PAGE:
Friday, January 23, 2009

A Story About Don


I have two points to make in this posting. But before I dive into Don’s story, I have to preface with a clarification. So, in an odd way, I will make my points . . . then tell the story.

Any time we write (including all of us) we may or may not communicate what we were thinking we were communicating. Of course our own personal experiences determine the connotations that we get from the written words. Like everyone, I know that my written words are often misunderstood. For example, when I posted my thoughts about the Palestinian people in a medical blog, someone right away accused me of being anti-Semite and/or Pro Al Qaeda. Holy cow! Nothing could be further from the truth. I have no political agenda except that all people are created in God’s image and deserve respect. That’s all I was trying to say.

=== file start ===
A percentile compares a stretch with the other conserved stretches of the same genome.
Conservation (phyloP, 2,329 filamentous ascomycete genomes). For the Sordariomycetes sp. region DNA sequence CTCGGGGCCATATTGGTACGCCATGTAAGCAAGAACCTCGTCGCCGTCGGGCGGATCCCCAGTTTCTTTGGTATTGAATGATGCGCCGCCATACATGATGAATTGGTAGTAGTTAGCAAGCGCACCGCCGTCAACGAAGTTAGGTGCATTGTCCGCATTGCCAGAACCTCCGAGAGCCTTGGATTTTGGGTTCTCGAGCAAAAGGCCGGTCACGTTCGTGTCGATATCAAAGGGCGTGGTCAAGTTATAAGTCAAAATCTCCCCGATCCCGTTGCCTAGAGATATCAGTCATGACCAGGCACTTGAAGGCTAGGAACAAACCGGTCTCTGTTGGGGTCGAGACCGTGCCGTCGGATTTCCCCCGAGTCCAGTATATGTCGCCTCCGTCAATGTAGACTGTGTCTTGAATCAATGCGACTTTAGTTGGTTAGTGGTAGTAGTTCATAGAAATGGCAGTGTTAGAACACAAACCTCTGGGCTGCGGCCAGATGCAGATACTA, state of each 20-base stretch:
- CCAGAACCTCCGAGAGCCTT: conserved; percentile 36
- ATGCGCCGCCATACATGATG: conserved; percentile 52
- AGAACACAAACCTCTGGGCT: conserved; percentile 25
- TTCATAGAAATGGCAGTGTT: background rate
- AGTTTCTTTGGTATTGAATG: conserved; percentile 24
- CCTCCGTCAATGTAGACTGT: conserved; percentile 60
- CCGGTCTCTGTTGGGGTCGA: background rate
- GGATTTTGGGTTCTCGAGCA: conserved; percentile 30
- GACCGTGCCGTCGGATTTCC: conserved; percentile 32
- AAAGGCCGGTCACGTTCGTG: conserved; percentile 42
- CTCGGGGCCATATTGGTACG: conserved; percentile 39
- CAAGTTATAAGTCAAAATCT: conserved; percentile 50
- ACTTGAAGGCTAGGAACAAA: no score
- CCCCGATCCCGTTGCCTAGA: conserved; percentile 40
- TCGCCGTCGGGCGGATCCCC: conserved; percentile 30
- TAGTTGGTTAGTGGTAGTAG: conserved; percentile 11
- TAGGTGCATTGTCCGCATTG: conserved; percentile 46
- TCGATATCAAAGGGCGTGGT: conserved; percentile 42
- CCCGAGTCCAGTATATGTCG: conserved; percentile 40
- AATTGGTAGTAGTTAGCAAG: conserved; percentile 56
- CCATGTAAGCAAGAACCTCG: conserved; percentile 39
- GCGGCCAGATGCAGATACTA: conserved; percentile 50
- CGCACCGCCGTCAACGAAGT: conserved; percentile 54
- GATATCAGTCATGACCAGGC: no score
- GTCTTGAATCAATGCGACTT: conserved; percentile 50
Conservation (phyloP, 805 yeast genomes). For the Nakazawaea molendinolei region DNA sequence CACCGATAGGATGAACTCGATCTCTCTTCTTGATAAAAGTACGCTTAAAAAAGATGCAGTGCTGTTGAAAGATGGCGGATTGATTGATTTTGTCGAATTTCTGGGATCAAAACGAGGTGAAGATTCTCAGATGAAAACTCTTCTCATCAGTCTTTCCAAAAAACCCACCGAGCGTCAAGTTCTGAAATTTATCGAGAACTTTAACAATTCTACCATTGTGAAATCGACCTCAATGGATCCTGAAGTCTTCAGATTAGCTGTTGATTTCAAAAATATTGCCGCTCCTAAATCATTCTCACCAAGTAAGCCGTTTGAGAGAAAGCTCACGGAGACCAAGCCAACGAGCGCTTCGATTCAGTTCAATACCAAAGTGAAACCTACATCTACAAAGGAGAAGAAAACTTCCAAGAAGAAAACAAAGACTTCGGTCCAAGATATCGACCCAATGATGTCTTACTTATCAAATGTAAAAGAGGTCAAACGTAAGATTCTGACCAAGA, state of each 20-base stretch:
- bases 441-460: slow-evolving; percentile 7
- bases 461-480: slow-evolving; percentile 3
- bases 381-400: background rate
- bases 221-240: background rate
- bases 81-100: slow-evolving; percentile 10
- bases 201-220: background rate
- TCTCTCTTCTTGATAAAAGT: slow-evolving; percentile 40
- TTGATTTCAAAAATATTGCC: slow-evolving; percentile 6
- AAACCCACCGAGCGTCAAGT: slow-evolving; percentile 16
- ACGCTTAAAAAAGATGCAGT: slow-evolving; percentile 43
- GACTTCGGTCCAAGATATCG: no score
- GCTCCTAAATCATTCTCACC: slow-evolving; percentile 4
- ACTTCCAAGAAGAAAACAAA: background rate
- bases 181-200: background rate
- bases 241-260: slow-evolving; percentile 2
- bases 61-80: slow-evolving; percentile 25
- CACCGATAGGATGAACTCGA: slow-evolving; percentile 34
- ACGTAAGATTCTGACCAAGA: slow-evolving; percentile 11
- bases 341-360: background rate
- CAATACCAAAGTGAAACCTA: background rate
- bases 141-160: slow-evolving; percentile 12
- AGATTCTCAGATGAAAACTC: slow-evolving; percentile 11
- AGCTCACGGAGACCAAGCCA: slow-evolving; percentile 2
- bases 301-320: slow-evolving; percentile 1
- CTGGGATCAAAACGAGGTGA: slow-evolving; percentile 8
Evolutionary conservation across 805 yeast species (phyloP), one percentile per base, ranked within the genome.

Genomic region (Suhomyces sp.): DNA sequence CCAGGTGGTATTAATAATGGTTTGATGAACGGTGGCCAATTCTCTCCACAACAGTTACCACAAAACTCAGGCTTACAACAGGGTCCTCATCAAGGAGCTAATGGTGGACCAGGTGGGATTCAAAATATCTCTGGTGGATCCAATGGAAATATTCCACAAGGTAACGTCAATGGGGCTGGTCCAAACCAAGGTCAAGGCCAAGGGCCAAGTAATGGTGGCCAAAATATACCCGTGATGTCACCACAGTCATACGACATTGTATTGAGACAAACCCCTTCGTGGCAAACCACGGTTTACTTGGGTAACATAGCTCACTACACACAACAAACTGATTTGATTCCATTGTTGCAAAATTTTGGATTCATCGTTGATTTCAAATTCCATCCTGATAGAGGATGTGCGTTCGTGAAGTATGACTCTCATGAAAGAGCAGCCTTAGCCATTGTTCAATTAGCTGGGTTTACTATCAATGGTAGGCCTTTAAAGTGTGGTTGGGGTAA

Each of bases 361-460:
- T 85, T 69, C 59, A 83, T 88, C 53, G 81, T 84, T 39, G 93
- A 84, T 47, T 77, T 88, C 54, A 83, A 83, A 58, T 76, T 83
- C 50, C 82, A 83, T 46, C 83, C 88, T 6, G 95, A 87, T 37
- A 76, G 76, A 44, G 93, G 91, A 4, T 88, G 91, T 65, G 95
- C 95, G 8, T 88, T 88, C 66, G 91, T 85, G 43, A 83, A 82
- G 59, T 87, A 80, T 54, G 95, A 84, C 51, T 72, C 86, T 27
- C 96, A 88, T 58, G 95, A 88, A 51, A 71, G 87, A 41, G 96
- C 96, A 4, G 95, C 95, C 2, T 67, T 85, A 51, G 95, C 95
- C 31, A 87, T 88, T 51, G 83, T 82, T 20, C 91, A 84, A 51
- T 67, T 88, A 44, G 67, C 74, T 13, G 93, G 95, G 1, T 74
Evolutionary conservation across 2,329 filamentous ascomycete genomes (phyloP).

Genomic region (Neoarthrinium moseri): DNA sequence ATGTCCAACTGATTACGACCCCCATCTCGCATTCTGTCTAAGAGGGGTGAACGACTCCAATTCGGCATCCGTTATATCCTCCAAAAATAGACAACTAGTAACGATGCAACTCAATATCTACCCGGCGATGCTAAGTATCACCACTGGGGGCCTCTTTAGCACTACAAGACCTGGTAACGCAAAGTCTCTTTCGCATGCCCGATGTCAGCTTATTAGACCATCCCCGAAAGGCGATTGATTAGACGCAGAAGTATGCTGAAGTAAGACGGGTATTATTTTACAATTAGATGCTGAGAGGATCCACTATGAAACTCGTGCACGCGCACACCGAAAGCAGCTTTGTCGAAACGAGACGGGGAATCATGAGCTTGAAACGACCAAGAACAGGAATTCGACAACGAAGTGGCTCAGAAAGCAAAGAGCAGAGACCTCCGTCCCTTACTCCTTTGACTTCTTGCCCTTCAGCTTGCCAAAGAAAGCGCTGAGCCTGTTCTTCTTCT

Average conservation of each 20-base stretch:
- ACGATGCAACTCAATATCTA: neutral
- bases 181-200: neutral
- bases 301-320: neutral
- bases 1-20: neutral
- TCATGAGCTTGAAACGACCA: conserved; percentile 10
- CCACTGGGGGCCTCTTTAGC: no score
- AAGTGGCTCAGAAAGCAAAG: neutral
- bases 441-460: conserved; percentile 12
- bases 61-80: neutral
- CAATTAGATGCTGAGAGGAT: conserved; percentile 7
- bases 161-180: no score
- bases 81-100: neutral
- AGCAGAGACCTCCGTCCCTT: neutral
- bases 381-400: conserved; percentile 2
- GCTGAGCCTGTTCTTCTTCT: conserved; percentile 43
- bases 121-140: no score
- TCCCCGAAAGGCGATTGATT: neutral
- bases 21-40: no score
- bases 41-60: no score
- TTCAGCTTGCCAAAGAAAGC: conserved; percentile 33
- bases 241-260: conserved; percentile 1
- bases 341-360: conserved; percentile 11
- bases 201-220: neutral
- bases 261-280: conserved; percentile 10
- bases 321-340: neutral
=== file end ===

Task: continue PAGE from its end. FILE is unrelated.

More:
The story about Don is in the “Christians behaving badly” genre. When I’ve tried to tell these stories before, some readers quickly interpret what I’m saying as a gossipy, “Look how bad this Christian is . . . I’m so much better.” Indeed, when I shared Don’s story with a mutual friend, (who knew both Don and me during our Evangelical days) that was his take. Good grief. That is almost the 180 degree opposite of the point I’m trying to make.

Here’s the point that I’m trying to make. Don, is not that much different from any of us. It is a failure of how we practice Christianity that leads us to believe that we can “grow” or mature, to a point that sin no longer has much of an influence on us. To keep up this façade, we all (and I mean ALL) pretend that we are much better than we really are.